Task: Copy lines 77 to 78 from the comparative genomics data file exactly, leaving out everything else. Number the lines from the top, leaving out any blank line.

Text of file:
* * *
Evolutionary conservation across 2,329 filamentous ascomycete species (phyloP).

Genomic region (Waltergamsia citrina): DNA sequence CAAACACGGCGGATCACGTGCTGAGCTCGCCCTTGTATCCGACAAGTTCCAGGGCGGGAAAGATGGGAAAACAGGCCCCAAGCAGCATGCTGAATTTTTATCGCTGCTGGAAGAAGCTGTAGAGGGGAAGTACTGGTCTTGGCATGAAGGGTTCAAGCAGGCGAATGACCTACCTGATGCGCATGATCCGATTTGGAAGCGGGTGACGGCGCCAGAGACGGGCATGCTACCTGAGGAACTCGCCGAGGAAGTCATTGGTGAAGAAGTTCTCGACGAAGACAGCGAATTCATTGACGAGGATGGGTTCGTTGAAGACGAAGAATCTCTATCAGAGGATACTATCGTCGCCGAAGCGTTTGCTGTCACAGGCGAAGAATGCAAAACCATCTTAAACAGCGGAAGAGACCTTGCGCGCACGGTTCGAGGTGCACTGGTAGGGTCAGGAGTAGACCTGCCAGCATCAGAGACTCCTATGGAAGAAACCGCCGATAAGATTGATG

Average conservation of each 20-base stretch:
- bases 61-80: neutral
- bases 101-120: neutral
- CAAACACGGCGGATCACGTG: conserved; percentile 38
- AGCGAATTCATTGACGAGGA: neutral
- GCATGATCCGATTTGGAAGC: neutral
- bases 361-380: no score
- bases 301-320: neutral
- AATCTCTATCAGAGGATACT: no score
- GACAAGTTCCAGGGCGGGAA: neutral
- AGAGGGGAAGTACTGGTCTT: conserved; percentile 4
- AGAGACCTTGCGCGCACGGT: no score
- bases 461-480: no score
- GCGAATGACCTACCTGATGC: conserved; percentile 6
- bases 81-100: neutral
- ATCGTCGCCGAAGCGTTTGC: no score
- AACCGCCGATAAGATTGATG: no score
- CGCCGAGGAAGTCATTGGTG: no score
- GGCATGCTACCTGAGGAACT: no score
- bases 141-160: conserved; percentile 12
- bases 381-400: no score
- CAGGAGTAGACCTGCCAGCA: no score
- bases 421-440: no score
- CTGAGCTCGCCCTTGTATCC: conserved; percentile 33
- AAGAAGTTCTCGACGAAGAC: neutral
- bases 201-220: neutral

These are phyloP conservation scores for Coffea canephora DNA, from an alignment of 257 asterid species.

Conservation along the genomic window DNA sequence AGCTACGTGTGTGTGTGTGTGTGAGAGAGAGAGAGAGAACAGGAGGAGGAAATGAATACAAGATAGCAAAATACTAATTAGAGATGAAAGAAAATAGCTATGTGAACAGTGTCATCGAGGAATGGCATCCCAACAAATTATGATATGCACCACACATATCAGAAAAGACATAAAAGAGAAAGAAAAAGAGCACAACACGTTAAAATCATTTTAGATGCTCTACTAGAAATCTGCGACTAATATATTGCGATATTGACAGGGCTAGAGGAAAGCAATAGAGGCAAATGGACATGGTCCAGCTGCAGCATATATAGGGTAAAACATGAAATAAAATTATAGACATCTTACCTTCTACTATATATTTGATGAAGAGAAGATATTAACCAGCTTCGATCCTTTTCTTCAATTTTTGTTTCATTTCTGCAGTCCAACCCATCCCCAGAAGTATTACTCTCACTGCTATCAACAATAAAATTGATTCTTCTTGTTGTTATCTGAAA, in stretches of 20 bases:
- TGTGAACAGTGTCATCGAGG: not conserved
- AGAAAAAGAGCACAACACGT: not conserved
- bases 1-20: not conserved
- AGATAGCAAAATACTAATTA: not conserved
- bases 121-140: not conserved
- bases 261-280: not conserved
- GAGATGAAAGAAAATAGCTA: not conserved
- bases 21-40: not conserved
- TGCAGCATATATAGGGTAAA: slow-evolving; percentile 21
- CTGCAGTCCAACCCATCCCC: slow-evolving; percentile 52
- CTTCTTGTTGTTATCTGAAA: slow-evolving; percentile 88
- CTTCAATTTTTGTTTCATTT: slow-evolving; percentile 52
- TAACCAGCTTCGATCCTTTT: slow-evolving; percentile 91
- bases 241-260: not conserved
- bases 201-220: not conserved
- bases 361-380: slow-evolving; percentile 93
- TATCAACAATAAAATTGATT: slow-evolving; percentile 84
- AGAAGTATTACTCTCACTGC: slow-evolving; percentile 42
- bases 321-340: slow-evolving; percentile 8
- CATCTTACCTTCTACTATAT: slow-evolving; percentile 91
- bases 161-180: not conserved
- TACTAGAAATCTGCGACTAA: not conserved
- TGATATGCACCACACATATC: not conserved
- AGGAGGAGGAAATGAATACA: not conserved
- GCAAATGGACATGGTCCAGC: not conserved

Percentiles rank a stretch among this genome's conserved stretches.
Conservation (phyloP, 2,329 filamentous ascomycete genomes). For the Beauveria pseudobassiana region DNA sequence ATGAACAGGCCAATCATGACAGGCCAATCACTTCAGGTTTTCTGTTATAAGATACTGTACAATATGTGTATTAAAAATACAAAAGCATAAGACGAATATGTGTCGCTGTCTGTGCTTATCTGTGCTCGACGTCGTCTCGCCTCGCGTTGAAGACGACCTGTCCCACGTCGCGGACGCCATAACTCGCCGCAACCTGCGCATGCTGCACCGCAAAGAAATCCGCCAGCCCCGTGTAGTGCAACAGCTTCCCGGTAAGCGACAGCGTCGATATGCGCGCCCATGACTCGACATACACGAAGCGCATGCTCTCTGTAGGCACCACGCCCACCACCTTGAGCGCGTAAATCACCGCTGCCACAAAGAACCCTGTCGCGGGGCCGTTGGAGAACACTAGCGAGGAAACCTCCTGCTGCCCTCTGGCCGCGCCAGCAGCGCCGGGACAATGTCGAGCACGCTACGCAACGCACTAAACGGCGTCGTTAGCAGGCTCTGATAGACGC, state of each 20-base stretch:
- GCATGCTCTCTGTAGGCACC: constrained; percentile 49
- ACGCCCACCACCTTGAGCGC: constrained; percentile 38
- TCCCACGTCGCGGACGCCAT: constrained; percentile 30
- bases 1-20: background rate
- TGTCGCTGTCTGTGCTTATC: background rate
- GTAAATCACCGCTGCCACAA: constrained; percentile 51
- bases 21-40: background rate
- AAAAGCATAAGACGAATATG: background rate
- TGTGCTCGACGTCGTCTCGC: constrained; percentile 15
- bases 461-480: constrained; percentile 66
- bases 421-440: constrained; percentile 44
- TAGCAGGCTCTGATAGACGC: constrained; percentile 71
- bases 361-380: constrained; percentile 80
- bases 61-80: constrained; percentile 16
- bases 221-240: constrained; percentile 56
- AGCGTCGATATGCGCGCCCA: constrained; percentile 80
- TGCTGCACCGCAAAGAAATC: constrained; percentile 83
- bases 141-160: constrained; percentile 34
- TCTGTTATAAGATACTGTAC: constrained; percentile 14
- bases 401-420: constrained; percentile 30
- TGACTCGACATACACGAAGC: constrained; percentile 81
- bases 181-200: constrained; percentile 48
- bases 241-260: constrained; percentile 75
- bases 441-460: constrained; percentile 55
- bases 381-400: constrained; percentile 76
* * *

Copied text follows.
- bases 401-420: constrained; percentile 30
- TGACTCGACATACACGAAGC: constrained; percentile 81